Every new WWE game is met with cautious enthusiasm by wrestling game fans worried that it may not live up to expectations, but WWE 2K22 has to be the most nerve-wracking release yet.
It’s for good reason, too. Last year marked the first time in the series’ history that an annual entry was scrapped, with 2K Sports deciding that it needed another year of development before it was ready to return.
After all, WWE 2K20 was such a monumental disaster that even the most ardent fans of wrestling games had to concede that things were in need of a serious revamp.
That revamp finally arrives next month in the shape of WWE 2K22. We went hands-on with it earlier this week, and while it’s still too early to make a call, we came away from it feeling that it might just provide the defibrillation the series has needed for so long.
Although 2K20’s initial release was marred by its host of bugs and glitches, when you set those aside the main reason the game was a disappointment was its fighting mechanics.
The combat in WWE games has been in need of a refresh for quite some time, but it truly reached a nadir in the last couple of games thanks to a number of bizarre tweaks, most notably to its reversal system.
In recent years, players have only had a limited number of reversals, and after using them up they had to wait for them to slowly recharge. This meant games often boiled down to waiting until someone’s reversals had run out, then beating them up while they were completely defenceless.
It just wasn’t fun, and didn’t provide a satisfying enough back-and-forth like pro wrestling often does. And it appears developer Visual Concepts has agreed, which is why WWE 2K22’s defensive system has been completely revamped.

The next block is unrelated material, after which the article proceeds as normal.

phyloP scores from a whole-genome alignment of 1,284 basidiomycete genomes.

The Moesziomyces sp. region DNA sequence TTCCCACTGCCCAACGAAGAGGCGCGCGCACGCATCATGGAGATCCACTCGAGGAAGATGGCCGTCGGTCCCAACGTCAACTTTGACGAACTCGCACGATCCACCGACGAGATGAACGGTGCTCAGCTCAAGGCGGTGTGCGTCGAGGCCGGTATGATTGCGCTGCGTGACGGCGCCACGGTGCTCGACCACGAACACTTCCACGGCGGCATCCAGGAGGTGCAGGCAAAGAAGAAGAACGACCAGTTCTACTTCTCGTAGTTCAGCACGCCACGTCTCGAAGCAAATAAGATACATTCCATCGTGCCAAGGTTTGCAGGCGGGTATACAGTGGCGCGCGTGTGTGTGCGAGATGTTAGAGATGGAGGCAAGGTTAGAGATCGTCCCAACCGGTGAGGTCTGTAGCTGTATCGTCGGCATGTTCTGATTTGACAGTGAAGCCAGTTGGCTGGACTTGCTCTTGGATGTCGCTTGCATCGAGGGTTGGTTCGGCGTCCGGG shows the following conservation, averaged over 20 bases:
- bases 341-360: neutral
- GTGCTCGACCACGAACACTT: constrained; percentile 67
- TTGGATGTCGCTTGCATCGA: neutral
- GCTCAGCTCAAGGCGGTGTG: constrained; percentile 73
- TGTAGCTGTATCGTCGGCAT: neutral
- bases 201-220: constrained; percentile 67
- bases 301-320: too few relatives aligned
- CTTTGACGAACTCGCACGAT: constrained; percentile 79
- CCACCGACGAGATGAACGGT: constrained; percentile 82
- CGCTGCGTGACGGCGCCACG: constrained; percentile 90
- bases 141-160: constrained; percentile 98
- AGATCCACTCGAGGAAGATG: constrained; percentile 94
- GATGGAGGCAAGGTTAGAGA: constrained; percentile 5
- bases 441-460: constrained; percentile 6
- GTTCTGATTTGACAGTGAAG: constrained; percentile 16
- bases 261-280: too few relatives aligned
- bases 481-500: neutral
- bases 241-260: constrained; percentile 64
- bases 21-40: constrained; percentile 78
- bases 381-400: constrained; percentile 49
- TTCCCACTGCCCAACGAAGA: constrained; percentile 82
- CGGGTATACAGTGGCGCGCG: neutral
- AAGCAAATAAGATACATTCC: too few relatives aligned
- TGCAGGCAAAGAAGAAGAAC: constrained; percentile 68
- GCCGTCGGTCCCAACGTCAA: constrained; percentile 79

“2K20 just wasn’t fun, and didn’t provide a satisfying enough back-and-forth like pro wrestling often does. And it appears developer Visual Concepts has agreed, which is why WWE 2K22’s defensive system has been completely revamped.”
Now reversals are a little harder to pull off, but they’re unlimited, leading to some potentially exciting back-and-forths if two expert players are competing, trying to see who’ll blink first.
On top of that, the game has now added a block move and a dodge move, which give players new ways to avoid opponents’ attacks. Blocking can withstand physical attacks but doesn’t work against grapples, while dodging can avoid everything but requires better timing.
It feels like an attempt to get closer to something like WWF No Mercy’s legendary combat system, and while nothing will ever come close to that level (at least not yet), an attempt to head in that direction is at least a worthwhile endeavour.
The result of these new defensive moves is that the handful of matches we played were far more entertaining than anything we’d experienced not just in 2K20 but most recent WWE 2K games in general.
The pace felt slower (in a good way) and each time we avoided an attack there was genuine satisfaction in the knowledge that we were actually using a degree of skill to do so. Even reversals have a smaller window, so they still require better timing.